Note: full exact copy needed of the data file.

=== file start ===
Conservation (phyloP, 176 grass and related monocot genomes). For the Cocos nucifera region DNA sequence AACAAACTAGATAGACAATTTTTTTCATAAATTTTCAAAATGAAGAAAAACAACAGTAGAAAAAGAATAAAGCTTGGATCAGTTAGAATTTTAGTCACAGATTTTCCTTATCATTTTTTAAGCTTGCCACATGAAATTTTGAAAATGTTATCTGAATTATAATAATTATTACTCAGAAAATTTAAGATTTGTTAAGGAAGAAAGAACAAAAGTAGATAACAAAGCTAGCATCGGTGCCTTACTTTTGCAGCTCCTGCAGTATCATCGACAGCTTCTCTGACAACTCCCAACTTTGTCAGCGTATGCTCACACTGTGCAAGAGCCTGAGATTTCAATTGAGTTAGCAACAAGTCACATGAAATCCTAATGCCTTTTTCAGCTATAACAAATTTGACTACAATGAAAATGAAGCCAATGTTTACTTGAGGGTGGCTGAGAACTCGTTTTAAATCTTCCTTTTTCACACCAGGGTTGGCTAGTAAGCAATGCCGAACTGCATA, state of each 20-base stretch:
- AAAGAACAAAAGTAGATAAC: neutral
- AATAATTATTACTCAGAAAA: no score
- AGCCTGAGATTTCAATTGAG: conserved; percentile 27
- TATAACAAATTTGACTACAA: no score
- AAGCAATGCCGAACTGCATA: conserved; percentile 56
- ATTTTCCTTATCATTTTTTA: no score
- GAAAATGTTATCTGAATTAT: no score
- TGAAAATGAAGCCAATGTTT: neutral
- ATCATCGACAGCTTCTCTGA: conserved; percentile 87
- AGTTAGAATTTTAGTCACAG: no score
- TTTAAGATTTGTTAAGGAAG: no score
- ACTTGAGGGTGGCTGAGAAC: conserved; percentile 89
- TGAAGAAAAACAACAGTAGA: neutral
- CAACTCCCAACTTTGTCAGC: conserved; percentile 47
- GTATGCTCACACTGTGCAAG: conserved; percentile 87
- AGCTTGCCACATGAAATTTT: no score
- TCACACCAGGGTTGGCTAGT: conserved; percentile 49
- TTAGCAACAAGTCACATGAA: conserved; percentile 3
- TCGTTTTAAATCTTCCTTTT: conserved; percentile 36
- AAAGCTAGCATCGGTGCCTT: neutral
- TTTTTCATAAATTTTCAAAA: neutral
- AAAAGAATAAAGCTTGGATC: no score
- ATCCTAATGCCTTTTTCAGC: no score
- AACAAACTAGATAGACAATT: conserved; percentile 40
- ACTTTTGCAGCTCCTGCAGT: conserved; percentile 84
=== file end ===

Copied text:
Conservation (phyloP, 176 grass and related monocot genomes). For the Cocos nucifera region DNA sequence AACAAACTAGATAGACAATTTTTTTCATAAATTTTCAAAATGAAGAAAAACAACAGTAGAAAAAGAATAAAGCTTGGATCAGTTAGAATTTTAGTCACAGATTTTCCTTATCATTTTTTAAGCTTGCCACATGAAATTTTGAAAATGTTATCTGAATTATAATAATTATTACTCAGAAAATTTAAGATTTGTTAAGGAAGAAAGAACAAAAGTAGATAACAAAGCTAGCATCGGTGCCTTACTTTTGCAGCTCCTGCAGTATCATCGACAGCTTCTCTGACAACTCCCAACTTTGTCAGCGTATGCTCACACTGTGCAAGAGCCTGAGATTTCAATTGAGTTAGCAACAAGTCACATGAAATCCTAATGCCTTTTTCAGCTATAACAAATTTGACTACAATGAAAATGAAGCCAATGTTTACTTGAGGGTGGCTGAGAACTCGTTTTAAATCTTCCTTTTTCACACCAGGGTTGGCTAGTAAGCAATGCCGAACTGCATA, state of each 20-base stretch:
- AAAGAACAAAAGTAGATAAC: neutral
- AATAATTATTACTCAGAAAA: no score
- AGCCTGAGATTTCAATTGAG: conserved; percentile 27
- TATAACAAATTTGACTACAA: no score
- AAGCAATGCCGAACTGCATA: conserved; percentile 56
- ATTTTCCTTATCATTTTTTA: no score
- GAAAATGTTATCTGAATTAT: no score
- TGAAAATGAAGCCAATGTTT: neutral
- ATCATCGACAGCTTCTCTGA: conserved; percentile 87
- AGTTAGAATTTTAGTCACAG: no score
- TTTAAGATTTGTTAAGGAAG: no score
- ACTTGAGGGTGGCTGAGAAC: conserved; percentile 89
- TGAAGAAAAACAACAGTAGA: neutral
- CAACTCCCAACTTTGTCAGC: conserved; percentile 47
- GTATGCTCACACTGTGCAAG: conserved; percentile 87
- AGCTTGCCACATGAAATTTT: no score
- TCACACCAGGGTTGGCTAGT: conserved; percentile 49
- TTAGCAACAAGTCACATGAA: conserved; percentile 3
- TCGTTTTAAATCTTCCTTTT: conserved; percentile 36
- AAAGCTAGCATCGGTGCCTT: neutral
- TTTTTCATAAATTTTCAAAA: neutral
- AAAAGAATAAAGCTTGGATC: no score
- ATCCTAATGCCTTTTTCAGC: no score
- AACAAACTAGATAGACAATT: conserved; percentile 40
- ACTTTTGCAGCTCCTGCAGT: conserved; percentile 84